While Shugden followers in the West likely greatly exaggerate the level of discrimination experienced by their brethren in the East, it certainly exists. In May 2014, the website of the Tibetan government in exile posted a list of Shugden followers “who took part in protests against His Holiness the Dalai Lama” on his visits to the United States and Europe. The government even lists the address of one of the protesters, potentially endangering her. In Dharamsala in December, when I interviewed Lobsang Sangay, the Tibetan prime minister in exile, he denied that there is government discrimination, but told me that perhaps on the individual level for some Tibetans, “there might be some reservations” about the Shugden worshippers. “Our position is very clear,” Penpa Tsering, the speaker of parliament for the Tibetan government in exile, told me. “If you’re a Dorje Shugden follower, please don’t come to the empowerment teachings of the Dalai Lama!” As for the Dalai Lama himself? “We feel very uncomfortable to be associated” with Shugden followers, he said as part of an online Chinese Q&A session in July 2010. “Apart from that, we have done nothing to throw them out of the Tibetan settlements.”

Many members of the Tibetan government in exile, as well as some American Tibetologists, believe that Beijing so obviously gains from this rift in the Tibetan community that the Chinese must be helping to fund the Shugden movement. “We know that people who profess and teach have easy access to go to China or Tibet,” said Tsering. “The way and manner that they organize themselves, their slogans and statements, it looks very likely that Chinese influence is present there.” Shugden spokespeople strenuously deny this. Indeed, it remains unclear whether the movement receives money from the Chinese government. If Shugden followers in Tibet are anywhere near as numerous as their spokespeople claim, that would suggest they receive at least tacit support from Beijing. Details inside Tibet, however, are sparse.

The remark of one young Tibetan woman in Dharamsala, who asked that I not mention her name so that she could speak freely, seemed to represent the widely held view among Tibetan exiles. “Whether we have actual proof or not,” she told me, followers of Dorje Shugden “are being supported by the Chinese.” (The Chinese Foreign Ministry didn’t respond to repeated requests for comment. Repeated calls to the city of Lhasa’s Publicity Department went unanswered.) What does seem clear, however, is that Beijing recognizes that this is a situation it can spin to its advantage. Chinese propaganda officials have used the allegations by the Western Shugden protesters “as a new way to attack the Dalai Lama,” Barnett says — and China seems to have continued to make frequent use of them by encouraging the worship of Dorje Shugden inside Tibet. “They seem to have viewed them as a golden opportunity,” he said.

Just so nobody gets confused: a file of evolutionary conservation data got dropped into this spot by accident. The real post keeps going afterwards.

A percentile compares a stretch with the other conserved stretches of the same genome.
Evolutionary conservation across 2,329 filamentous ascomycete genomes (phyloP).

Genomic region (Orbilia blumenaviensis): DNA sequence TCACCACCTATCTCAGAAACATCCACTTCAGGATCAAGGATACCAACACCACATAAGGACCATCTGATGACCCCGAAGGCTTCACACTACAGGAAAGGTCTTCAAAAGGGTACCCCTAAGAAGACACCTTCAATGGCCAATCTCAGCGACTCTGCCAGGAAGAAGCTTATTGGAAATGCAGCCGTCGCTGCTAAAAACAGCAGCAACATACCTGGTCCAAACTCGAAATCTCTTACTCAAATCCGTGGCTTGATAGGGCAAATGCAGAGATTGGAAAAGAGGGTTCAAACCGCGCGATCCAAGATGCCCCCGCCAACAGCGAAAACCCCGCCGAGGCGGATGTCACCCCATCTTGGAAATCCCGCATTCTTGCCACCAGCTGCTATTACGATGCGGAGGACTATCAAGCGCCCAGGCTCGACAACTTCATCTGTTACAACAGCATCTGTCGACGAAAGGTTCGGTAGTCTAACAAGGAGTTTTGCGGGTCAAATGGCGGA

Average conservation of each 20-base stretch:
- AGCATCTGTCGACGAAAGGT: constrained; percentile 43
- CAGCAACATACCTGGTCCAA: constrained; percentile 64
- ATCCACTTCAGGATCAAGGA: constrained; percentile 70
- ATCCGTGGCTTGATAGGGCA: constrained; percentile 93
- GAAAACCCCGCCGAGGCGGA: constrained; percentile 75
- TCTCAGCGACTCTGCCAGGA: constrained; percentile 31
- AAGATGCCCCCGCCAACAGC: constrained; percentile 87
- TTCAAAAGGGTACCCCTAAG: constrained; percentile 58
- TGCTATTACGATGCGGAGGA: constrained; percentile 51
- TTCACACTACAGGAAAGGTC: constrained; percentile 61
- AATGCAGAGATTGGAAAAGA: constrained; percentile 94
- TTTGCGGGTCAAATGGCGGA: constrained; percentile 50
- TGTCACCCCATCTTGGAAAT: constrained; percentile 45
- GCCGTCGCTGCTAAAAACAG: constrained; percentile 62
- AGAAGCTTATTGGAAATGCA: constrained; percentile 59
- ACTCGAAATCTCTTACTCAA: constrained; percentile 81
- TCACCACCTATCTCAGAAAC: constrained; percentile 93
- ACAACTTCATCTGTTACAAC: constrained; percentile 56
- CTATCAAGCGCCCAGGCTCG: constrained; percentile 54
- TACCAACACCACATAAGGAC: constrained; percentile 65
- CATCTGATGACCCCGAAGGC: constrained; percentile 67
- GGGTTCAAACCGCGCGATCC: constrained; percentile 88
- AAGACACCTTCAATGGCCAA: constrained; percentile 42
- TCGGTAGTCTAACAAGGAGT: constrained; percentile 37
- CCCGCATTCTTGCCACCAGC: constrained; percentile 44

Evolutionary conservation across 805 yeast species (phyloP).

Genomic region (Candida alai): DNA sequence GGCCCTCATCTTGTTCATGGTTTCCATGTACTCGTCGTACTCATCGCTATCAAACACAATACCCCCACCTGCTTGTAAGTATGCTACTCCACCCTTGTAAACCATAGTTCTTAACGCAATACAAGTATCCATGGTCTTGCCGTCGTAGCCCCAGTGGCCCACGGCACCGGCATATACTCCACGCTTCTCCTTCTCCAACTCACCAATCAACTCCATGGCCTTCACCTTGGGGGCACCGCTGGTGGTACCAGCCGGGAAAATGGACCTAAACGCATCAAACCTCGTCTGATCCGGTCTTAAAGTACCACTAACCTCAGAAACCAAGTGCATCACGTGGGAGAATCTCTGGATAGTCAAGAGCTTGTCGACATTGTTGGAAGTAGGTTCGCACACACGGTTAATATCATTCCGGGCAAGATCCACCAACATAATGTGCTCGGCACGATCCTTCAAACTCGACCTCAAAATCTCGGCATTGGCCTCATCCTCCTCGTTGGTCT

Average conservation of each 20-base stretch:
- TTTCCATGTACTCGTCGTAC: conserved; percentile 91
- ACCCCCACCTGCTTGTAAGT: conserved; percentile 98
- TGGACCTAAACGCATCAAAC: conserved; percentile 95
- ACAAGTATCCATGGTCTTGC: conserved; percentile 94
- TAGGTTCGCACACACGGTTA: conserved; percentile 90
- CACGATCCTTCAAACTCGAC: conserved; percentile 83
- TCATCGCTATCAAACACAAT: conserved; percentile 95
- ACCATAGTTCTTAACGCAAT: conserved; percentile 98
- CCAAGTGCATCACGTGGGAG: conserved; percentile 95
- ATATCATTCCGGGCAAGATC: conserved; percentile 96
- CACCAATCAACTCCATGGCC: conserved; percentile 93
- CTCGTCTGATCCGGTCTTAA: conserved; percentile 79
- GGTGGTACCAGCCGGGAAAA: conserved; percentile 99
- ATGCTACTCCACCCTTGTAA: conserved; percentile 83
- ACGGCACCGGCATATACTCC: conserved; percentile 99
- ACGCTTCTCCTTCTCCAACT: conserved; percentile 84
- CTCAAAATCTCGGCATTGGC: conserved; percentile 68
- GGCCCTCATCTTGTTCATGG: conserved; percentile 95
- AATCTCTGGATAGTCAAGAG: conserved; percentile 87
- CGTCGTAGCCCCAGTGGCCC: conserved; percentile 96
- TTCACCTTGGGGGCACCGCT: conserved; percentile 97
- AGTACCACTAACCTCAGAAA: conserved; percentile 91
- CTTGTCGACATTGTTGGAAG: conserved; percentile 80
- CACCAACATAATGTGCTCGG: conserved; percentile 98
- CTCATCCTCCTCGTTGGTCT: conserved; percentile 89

So if not from China, then from where do the ISC and the NKT get their money? Suzanne Newcombe, who has researched the NKT at the London School of Economics, said that “the evidence is they rely heavily” on volunteering, as well as charging members and nonmembers for classes and retreats. Robert Thurman, a professor of Indo-Tibetan Buddhist studies at Columbia University, claimed that the money for the Shugden organization comes from worshippers “selling their apartments and houses” and giving the money to the organization. Fettig, the NKT monk, said he has “no idea” whether people high up in the organization have gotten rich.

At the Washington Shugden protest, I also met a stonecutter by the name of Sonam Lama who insisted that the group is poor — at least at the lower levels. “We went to a protest in Vancouver, and we paid for it,” ourselves, he told me. In the hotels they often stay it, “there are “two beds for three people, or four people,” he said. Pitts, the meditation teacher, also painted the organization as bare-bones. When they travel they take overnight buses, he said, stay at “cockroach-infested slum holes,” and eat “dried-out sandwiches.”

It’s hard not to conclude that Beijing is the only winner in this dispute.

Of all the Shugden worshippers I spoke with, Pitts was the most eloquent in articulating their cause, passionately trumpeting the iniquity of the Dalai Lama. At the protest, I spoke with an older man from Los Angeles who said his name was Neil. When I asked him about Kelsang Gyatso, he told me he had been to a teaching presided over by the NKT founder. Kelsang Gyatso “is a humble man, an incredible man,” Neil said. Suddenly, a woman came up to us and said I had to stop speaking to him. She told me he had to return to his job of handing out fliers. “He has a job to do,” she said, and pulled him away. She declined to give her name or to answer any questions, and she marched brusquely away. Pitts, who witnessed the altercation, shrugged his shoulders and turned away, a sad smile on his face.


Isaac Stone Fish is a journalist and senior fellow at the Asia Society’s Center on U.S-China Relations. He was formerly the Asia editor at Foreign Policy Magazine. Twitter: @isaacstonefish